The most recent biological advances include gene editing. Prokaryotes (organisms without cell nuclei) gained resistance to foreign DNA thanks to the well-known CRISPR-Cas gene editing system. Researchers have been revealing the evolution of the CRISPR-Cas proteins from their precursors since the development of the CRISPR gene editing technology.
With this knowledge, they will be able to create new, compact genome editing tools for gene therapy. Professor Yokoi teaches at the University of Tokyo. The goal of Osamu Nureki’s team is to characterize the composition and purpose of the proteins used in genome editing. The team recently uncovered the 3D structure of a protein called TnpB, which is thought to be a precursor to the CRISPR-Cas12 enzyme. Nature published their research findings.
According to earlier research, the TnpB protein is thought to act as a pair of molecular scissors, severing DNA with the aid of a unique non-coding RNA called RNA. The exact mechanism of RNA-guided DNA cleavage and its evolutionary relationship with Cas12 enzymes, however, were unknown, which is what motivated Nureki Lab’s investigation. They had to reveal the protein structure, which was the first and most important step in understanding that.
“Our discoveries expand our knowledge of the development of TnpB proteins into CRISPR-Cas12 effectors and offer mechanistic insights into how TnpB functions.”Ryoya Nakagawa, a graduate student and one of the first authors of the research paper.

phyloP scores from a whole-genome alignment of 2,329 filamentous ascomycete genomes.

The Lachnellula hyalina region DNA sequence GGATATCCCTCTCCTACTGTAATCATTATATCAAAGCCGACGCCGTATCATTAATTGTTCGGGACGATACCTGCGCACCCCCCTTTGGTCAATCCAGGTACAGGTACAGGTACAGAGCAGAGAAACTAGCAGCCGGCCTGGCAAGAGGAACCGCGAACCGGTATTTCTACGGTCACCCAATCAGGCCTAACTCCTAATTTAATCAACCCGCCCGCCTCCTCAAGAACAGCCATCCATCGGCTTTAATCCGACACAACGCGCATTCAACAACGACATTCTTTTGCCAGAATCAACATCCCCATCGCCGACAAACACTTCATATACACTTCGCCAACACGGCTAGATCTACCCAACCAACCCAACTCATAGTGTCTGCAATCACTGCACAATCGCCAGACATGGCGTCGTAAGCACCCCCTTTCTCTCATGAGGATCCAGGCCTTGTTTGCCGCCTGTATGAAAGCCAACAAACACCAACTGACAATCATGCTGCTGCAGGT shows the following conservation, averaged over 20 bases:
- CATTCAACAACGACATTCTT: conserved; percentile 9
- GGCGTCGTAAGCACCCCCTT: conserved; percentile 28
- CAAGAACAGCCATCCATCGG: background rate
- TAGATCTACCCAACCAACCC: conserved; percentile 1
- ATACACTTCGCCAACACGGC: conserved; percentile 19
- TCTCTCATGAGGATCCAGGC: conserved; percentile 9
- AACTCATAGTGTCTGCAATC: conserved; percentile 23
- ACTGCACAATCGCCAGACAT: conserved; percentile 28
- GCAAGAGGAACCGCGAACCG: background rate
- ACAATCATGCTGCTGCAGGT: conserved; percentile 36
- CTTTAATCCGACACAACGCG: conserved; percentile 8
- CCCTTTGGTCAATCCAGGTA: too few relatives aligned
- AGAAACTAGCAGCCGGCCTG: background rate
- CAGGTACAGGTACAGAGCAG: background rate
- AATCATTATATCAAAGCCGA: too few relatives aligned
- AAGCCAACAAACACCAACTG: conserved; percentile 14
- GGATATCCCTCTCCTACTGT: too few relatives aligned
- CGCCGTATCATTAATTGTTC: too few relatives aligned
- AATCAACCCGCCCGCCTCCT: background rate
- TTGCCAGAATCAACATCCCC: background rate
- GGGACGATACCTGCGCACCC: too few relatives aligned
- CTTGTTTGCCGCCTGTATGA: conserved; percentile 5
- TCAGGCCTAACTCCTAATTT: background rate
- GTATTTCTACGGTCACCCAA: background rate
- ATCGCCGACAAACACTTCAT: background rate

The scientists used cryo-electron microscopy and the protein TnpB from the bacterium Deinococcus radiodurans to determine the three-dimensional structure of the protein. The protein sample is cooled to -196°C using liquid nitrogen and exposed to electron beams during the cryo-electron microscopy process, which reveals the protein’s three-dimensional (3D) structure.
When TnpB and Cas12 enzymes with high sequence similarity to TnpB were compared structurally, it was discovered that Cas12 enzymes could engage in CRISPR-Cas adaptive immunity by either forming asymmetric dimers or using a variety of REC2 insertions to recognize longer target DNA sequences than TnpB. Credit: Nature (2023). DOI: 10.1038/s41586-023-05933-9
The research team discovered that the RNA in TnpB has a distinct pseudoknot shape resembling that of the Cas12 enzymes’ guide RNAs. The research also demonstrated how TnpB distinguishes the RNA and slashes the target DNA. Furthermore, they discovered two potential routes by which TnpB could have evolved into CRISPR-Cas12 enzymes by contrasting the structure of this protein with that of Cas12 enzymes.
Graduate student Ryoya Nakagawa, one of the study’s first authors, says that the findings “provide mechanistic insights into the function of TnpB and advance our understanding of the evolution from TnpB proteins to CRISPR-Cas12 effectors.”. He continued, “We will investigate future TnpB-based gene editing techniques’ potential applications.”.
More information: Ryoya Nakagawa et al, Cryo-EM structure of the transposon-associated TnpB enzyme, Nature (2023). DOI: 10.1038/s41586-023-05933-9